GERSHWIN: Piano Concerto in F. Rhapsody No. 2. I Got Rhythm
JANÁCEK: Glagolitic Mass. Sinfonietta.
VERDI: Ballet music from Otello, Macbeth, Jérusalem,
Don Carlo, Aida, Il trovatore and I vespri siciliani.
All three of these Naxos Blu Ray Audio disks are a treat for audiophiles. You will hear some of the cleanest sound possible thanks to state-of-the-art processing and the fact that original recordings were expertly engineered. Phil Rowlands produced, engineered and edited the Verdi collection recorded May 14-17, 2011 in The Lighthouse, Poole, Dorsey, UK. Andrzej Sasin was in charge of the Janácek recordings made in Warsaw Philharmonic Hall in Warsaw April 26-27, 2010 (Mass), and September 29-30, 2009 (Sinfonietta). Tim Handley produced the Gershwin which was recorded November 17-20, 2010 in Buffalo's Kleinhans Concert Hall. This sonically is not quite the equal of the others, doubtless because of acoustics of the venue.
Serebrier's Verdi collection gives us the opportunity to hear a rarity—22 minutes of ballet music for the seldom-performed Jerusalem. This and the other Verdi ballet music all receive spirited performances from Serebrier and his British forces. Antoni Wit and his fine Warsaw forces continue to impress; check their recent Blu Ray issue of Szymanowski's first two symphonies (REVIEW) as well as a DVD video issue of the other two symphonies (REVIEW).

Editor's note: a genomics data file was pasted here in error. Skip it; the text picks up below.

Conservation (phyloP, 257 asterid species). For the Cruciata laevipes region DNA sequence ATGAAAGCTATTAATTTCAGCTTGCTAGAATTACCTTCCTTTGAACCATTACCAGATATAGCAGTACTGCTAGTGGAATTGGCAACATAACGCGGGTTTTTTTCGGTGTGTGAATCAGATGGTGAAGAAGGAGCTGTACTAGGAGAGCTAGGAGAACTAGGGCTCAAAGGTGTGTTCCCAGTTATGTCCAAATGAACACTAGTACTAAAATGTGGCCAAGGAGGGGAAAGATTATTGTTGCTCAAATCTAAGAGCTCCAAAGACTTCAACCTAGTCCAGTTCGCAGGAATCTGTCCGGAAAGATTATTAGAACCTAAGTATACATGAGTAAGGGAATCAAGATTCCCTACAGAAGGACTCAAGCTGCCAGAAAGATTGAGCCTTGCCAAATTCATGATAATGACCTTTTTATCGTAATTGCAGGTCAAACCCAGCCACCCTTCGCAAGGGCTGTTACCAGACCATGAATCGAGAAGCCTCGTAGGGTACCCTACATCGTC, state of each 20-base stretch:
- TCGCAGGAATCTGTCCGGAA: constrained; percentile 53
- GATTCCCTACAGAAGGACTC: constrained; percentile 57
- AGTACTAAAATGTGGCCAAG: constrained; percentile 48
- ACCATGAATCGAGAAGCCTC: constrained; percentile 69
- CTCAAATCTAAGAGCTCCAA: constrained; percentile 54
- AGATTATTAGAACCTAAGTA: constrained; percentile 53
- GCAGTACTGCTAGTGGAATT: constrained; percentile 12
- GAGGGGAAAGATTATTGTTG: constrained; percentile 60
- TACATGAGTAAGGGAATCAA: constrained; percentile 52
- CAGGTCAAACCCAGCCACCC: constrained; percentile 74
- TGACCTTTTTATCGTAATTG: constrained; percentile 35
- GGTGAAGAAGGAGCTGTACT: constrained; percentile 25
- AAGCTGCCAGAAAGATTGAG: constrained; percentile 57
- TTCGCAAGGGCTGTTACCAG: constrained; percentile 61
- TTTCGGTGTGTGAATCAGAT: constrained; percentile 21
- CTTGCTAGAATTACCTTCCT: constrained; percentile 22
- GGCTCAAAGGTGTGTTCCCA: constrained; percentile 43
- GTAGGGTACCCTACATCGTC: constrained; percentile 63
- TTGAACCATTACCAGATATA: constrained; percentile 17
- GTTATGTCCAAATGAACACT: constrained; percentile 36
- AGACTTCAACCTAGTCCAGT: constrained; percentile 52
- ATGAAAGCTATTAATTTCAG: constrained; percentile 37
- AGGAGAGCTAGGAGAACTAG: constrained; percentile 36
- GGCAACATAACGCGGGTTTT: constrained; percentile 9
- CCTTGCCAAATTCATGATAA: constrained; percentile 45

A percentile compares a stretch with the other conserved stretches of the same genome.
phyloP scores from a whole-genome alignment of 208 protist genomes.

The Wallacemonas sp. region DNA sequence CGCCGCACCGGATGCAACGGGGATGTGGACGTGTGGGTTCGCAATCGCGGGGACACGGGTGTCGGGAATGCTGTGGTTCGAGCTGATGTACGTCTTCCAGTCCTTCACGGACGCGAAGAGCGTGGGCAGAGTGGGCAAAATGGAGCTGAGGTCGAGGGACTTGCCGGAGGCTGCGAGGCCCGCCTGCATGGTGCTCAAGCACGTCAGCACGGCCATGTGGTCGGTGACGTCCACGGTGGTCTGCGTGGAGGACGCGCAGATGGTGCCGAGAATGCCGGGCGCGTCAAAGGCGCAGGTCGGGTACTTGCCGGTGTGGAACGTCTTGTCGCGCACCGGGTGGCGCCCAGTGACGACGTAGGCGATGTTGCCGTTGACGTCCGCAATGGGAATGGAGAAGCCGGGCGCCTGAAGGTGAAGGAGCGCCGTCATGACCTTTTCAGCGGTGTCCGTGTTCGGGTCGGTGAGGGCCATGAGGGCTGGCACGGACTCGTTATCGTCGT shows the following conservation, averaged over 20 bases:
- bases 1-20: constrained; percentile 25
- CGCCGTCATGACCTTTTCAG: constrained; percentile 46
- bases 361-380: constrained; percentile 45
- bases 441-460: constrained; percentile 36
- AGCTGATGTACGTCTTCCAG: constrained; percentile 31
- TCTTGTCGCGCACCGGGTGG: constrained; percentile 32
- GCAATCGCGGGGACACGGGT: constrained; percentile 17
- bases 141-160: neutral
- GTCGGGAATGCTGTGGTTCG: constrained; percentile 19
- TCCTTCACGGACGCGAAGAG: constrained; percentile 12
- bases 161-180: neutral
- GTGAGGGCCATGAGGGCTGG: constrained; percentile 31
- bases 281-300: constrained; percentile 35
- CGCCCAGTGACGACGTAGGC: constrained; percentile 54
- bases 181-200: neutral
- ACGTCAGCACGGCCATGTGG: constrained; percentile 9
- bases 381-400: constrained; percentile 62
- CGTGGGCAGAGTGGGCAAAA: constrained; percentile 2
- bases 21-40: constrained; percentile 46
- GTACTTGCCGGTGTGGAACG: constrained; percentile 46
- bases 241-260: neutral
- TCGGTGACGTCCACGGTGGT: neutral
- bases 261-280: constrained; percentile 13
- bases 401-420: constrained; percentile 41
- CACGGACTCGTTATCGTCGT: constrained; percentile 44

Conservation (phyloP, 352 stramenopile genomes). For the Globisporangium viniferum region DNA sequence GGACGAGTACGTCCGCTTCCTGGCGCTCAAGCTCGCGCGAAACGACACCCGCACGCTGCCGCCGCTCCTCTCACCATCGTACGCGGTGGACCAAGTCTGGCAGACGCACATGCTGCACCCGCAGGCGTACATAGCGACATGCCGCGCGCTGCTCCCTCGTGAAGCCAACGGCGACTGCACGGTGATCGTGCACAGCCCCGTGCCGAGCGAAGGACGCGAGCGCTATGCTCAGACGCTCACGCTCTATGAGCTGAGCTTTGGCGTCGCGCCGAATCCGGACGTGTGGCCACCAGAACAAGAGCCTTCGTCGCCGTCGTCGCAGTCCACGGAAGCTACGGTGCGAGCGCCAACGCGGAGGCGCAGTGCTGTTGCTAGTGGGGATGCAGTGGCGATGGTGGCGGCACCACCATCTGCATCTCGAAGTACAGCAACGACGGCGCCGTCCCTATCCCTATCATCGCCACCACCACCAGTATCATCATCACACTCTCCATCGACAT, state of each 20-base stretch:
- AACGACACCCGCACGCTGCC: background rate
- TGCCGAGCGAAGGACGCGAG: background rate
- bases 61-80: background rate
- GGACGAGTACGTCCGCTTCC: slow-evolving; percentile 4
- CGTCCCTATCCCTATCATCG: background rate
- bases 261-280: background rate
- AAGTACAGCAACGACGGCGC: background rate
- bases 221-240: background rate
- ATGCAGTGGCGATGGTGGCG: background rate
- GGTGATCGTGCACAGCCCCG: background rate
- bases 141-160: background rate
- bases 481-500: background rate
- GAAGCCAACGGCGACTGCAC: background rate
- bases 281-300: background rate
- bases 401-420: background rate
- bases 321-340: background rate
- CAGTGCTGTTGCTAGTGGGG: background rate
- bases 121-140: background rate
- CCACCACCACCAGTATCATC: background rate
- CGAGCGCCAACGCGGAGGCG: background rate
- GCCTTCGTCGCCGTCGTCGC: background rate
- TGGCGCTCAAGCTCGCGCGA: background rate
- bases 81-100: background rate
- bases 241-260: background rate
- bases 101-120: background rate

Young American pianist Orion Weiss (b. 1981) is at the beginning of a career that has included performances with a number of major orchestras as well as duo-piano concerts with his teacher, Emanuel Ax. Unfortunately, he seems to have little affinity for Gershwin judging from these leisurely performances. You won't hear the pianist fireworks found in many other recordings of the Concerto in F, particularly those by Oscar Levant, Earl Wild, Garrick Ohlsson and Jean-Yves Thibaudet, to mention only a few. Of the three works on this issue, most successful is I Got Rhythm. Considering the subdued Gershwin performances on this issue, perhaps it is just as well Rhapsody in Blue isn't included although it easily would have fit,
The masses of sound in the Glagolitic Mass have been superbly captured, with soloists, chorus and orchestra well-balanced. Perhaps the surround sound process could have been used a bit more imaginatively; performers are always in front with hall sound coming from the rear—how effective it would have been in the Sinfonietta if the extra brass fanfares came from the rear, but they don't. But let us be thankful for what we have—splendid, full-bodied performances that do total justice to the music, beautifully recorded. Let's have more, Naxos!
R.E.B. (April 2012)